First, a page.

Qbserve tracks project time automatically instead of using a timer, which requires you to start and stop it.
Qbserve achieves automatic project tracking by watching opened URLs, document paths, window titles, and chat names. To track time spent on projects, start with creating a project in the Advanced tab and then switch to the Rules section. Usually, you are going to need only two to three rules for a single project; for example:
If there are some "common" websites or apps that don't have unique identifiable keywords, you can simply categorize them in bulk at the end of the day inside the Timesheet tab. It still takes some time but removes the hassle of starting/stopping timers (as required by many other apps for logging work hours).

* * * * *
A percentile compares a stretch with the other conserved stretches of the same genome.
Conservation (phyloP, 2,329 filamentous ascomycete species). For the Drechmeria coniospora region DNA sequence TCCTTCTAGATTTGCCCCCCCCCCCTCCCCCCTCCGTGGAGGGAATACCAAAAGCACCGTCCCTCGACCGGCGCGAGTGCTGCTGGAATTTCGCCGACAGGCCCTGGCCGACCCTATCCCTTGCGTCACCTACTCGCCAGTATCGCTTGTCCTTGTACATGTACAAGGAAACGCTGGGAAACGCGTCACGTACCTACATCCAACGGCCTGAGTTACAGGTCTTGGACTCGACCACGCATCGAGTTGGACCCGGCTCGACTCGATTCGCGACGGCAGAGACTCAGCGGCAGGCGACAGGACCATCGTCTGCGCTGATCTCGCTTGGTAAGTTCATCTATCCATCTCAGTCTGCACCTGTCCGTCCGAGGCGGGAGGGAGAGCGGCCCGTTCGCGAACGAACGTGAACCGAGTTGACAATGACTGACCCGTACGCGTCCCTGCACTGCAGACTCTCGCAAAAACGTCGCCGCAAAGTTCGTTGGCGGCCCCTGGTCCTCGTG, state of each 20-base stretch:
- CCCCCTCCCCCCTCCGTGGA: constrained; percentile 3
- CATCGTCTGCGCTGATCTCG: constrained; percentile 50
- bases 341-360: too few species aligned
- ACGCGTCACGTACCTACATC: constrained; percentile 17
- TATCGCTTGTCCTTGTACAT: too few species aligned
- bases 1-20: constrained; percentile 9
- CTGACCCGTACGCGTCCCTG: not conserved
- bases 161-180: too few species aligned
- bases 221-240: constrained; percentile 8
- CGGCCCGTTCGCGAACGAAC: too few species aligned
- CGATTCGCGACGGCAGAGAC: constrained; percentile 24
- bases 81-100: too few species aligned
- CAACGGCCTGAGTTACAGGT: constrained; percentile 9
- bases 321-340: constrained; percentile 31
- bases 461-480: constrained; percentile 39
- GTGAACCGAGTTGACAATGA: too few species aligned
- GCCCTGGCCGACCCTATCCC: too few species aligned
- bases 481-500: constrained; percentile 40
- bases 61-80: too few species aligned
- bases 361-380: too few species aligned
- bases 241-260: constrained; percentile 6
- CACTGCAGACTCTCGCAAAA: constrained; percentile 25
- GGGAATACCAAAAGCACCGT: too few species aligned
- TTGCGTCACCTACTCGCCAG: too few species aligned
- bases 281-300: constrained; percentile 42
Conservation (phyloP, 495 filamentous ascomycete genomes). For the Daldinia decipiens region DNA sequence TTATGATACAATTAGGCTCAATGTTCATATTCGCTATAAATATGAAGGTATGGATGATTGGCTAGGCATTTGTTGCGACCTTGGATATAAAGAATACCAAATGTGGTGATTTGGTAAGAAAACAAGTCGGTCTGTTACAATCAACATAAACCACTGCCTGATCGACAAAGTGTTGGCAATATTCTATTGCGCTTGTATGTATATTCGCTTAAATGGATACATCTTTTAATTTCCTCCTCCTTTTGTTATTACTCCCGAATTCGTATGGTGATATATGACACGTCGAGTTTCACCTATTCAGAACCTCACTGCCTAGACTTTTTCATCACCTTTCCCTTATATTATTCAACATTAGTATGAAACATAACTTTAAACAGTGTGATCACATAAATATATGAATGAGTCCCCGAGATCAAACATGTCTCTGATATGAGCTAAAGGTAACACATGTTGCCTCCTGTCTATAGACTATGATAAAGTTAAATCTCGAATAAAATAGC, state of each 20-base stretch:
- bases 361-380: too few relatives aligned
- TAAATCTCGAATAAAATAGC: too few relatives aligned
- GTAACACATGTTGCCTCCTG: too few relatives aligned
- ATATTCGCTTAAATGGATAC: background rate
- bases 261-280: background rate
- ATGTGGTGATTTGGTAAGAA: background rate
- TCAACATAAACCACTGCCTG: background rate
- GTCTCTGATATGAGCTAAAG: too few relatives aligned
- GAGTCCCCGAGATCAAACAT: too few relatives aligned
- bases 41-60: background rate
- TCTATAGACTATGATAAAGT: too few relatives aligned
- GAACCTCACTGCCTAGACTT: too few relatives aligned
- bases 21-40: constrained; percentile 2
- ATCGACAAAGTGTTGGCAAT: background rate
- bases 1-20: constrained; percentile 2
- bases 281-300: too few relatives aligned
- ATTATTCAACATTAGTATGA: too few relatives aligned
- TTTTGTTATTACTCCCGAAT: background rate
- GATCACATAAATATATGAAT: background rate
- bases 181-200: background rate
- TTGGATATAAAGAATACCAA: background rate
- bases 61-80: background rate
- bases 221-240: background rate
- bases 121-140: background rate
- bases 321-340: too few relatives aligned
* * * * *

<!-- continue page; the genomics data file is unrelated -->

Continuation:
The best approach to managing project time with Qbserve is to check the Timeline and Projects sections in the Timesheet at the end of each day, while you still remember what you have been working on. The Timeline shows project-colored markers both in the chart and the table, so you can easily find and adjust gaps in the logged project time. It's also possible to manually add time that you spent away from your Mac.
In the Projects section you can switch tables between different projects by clicking on the headers. Check the unassigned list to see if Qbserve missed any project-related activities and drag them to the required project column. You can select multiple activities by holding the "command" (⌘) key. Also look for any common traits between these activities — maybe it's possible to create a rule to save you from manual assigning in the future.
The Projects section always shows windows as activities instead of hiding them inside apps because it's rare to use some work-related app for only one project. When you drag an activity, you assign or unassign all of its duration for a single day. In case you happened to have an activity that needs to be assigned to multiple projects, use the Timeline section for chronological assignment.
Please check this guide to invoice generation.